June is Pride Month, when the world's LGBT communities come together and celebrate the freedom to be themselves. Pride gatherings are rooted in the arduous history of minority groups who have struggled for decades to overcome prejudice and be accepted for who they are.
The original organizers chose this month to pay homage to the Stonewall uprising in June 1969 in New York City, which helped spark the modern gay rights movement.
LGBT is an acronym meaning lesbian, gay, bisexual and transgender. The term sometimes is extended to LGBTQ, or even LGBTQIA, to include queer, intersex and asexual groups. Queer is an umbrella term for non-straight people; intersex refers to those whose sex is not clearly defined because of genetic, hormonal or biological differences; and asexual describes those who don't experience sexual attraction.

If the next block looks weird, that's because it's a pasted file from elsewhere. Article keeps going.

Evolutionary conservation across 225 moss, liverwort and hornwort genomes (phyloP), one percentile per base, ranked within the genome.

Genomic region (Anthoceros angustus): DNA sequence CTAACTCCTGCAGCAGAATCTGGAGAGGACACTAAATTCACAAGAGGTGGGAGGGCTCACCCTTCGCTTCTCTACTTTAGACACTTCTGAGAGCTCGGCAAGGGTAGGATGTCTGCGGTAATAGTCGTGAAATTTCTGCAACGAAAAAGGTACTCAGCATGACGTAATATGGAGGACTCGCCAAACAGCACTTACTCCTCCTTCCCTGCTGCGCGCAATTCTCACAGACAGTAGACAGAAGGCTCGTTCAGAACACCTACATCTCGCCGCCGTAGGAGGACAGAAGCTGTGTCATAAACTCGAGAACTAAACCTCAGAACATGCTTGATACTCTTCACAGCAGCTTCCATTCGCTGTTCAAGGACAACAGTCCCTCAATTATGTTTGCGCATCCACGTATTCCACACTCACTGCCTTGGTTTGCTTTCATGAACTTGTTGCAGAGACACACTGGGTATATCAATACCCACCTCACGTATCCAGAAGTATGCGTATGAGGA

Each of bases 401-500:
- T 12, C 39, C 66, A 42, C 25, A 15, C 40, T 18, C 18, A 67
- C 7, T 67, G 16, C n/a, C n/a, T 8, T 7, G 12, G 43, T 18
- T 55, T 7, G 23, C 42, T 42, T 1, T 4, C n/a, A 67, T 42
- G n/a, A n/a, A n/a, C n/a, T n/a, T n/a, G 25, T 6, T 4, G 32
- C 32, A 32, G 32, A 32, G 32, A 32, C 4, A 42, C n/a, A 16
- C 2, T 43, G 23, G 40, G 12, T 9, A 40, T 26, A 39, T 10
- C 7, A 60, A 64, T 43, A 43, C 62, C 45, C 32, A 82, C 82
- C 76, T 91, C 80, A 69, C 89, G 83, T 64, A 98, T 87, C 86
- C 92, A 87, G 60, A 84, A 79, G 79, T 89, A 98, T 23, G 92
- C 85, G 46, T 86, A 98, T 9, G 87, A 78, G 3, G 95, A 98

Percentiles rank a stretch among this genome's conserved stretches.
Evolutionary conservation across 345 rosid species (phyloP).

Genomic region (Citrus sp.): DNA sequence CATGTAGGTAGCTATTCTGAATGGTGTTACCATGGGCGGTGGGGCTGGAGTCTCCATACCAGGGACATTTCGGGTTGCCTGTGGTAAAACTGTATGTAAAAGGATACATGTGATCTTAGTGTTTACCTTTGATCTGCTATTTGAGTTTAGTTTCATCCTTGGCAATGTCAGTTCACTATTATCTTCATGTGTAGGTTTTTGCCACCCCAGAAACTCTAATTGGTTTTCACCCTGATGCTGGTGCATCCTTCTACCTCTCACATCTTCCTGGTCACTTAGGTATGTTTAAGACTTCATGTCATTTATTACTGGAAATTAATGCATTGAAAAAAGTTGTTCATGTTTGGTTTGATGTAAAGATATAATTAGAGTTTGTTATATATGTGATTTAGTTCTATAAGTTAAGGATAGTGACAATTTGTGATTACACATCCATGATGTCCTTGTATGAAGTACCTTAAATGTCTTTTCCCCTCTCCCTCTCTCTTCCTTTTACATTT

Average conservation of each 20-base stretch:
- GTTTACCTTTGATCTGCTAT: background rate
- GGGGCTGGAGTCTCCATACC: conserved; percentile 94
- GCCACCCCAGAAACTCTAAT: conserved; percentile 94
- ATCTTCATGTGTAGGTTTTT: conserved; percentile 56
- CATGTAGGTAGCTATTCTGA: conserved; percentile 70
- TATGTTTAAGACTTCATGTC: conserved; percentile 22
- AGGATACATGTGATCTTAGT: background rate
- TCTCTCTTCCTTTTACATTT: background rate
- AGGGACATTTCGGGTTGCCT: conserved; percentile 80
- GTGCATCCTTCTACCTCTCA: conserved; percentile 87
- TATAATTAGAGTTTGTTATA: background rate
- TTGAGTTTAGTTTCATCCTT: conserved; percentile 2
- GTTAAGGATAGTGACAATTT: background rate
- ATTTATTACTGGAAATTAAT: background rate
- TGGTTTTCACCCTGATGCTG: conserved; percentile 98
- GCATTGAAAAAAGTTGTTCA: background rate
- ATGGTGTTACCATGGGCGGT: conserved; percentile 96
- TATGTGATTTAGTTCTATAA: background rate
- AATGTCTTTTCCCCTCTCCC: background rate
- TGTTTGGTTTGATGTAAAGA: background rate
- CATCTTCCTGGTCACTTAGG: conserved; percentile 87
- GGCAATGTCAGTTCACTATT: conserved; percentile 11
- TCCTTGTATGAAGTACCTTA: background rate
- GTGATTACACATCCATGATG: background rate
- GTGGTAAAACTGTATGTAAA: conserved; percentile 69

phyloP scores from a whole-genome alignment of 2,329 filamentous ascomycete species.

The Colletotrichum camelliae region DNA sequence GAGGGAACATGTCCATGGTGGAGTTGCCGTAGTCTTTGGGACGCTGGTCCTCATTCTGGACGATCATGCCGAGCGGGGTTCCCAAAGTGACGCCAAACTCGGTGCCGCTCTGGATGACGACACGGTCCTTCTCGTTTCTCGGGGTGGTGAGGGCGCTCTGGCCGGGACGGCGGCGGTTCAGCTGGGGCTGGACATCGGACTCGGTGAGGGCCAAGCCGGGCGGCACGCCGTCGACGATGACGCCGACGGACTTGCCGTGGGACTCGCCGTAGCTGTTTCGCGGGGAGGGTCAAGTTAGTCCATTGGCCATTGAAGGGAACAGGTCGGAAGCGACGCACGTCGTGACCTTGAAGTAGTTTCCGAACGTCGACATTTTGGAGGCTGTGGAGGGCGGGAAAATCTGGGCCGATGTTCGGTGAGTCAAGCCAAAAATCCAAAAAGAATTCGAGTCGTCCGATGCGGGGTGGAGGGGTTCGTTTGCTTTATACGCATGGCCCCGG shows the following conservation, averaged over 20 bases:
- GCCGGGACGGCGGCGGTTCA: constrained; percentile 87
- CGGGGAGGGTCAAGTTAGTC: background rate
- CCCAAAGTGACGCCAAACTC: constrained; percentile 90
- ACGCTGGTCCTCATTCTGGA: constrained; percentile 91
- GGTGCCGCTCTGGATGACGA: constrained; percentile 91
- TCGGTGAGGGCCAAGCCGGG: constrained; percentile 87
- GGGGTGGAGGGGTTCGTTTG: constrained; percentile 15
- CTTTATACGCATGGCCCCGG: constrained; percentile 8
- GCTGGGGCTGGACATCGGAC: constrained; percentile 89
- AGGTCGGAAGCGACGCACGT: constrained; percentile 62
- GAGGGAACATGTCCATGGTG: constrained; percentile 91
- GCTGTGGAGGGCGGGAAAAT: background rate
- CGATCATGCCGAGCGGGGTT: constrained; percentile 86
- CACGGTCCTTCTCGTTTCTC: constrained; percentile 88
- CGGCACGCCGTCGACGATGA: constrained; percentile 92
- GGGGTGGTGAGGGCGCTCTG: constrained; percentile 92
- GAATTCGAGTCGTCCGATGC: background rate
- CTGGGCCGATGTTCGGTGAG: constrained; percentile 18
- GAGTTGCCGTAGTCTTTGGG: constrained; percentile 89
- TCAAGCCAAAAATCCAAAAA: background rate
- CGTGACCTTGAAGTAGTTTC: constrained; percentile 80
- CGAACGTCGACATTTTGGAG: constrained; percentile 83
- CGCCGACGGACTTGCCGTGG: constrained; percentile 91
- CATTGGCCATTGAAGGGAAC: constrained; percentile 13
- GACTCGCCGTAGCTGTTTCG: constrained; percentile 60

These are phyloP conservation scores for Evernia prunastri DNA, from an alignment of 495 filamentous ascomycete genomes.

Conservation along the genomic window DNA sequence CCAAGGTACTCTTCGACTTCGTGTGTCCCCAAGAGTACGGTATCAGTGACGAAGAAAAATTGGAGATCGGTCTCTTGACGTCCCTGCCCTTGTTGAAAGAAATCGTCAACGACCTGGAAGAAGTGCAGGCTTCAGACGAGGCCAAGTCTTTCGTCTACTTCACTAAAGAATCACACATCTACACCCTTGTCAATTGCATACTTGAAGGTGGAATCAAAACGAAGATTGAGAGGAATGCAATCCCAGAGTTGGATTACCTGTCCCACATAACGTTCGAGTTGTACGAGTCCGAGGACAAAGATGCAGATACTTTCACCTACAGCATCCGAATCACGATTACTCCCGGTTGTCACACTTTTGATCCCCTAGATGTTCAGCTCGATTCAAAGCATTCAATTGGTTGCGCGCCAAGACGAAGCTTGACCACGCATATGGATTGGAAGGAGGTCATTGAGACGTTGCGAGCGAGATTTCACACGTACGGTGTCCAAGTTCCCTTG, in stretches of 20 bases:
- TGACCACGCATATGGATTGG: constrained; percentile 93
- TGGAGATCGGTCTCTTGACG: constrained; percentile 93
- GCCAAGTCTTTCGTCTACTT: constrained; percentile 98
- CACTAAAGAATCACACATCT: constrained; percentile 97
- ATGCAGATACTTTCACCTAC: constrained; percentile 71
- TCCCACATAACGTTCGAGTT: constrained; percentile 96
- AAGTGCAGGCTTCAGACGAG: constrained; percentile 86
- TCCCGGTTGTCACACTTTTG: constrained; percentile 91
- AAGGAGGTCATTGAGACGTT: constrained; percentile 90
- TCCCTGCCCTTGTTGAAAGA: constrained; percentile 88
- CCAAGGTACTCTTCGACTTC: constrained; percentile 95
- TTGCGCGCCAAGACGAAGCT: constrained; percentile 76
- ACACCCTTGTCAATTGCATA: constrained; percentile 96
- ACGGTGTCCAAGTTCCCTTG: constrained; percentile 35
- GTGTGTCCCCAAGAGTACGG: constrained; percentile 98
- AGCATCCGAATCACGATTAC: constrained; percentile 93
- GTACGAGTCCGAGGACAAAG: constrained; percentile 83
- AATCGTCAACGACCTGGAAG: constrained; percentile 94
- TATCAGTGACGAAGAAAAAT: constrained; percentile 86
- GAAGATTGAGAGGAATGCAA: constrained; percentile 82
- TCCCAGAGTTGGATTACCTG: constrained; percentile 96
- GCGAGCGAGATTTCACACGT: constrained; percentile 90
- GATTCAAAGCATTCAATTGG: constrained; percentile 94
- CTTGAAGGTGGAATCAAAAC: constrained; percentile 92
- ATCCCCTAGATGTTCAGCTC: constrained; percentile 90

Brenda Howard, a bisexual New York activist nicknamed the "Mother of Pride," is credited with organizing the first Pride parade to commemorate the one-year anniversary of the Stonewall uprising.
In 1978, artist and designer Gilbert Baker was commissioned by San Francisco city supervisor Harvey Milk -- one of the first openly gay elected officials in the US -- to make a flag for the city's upcoming Pride celebrations. Baker, a prominent gay rights activist, gave a nod to the stripes of the American flag but drew inspiration from the rainbow to reflect the many groups within the gay community.
The Seattle Pride Parade is the fourth largest in the country, attracting an estimated 500,000 members of the LGBTQIA+ community, friends and allies - https://www.seattlepride.org/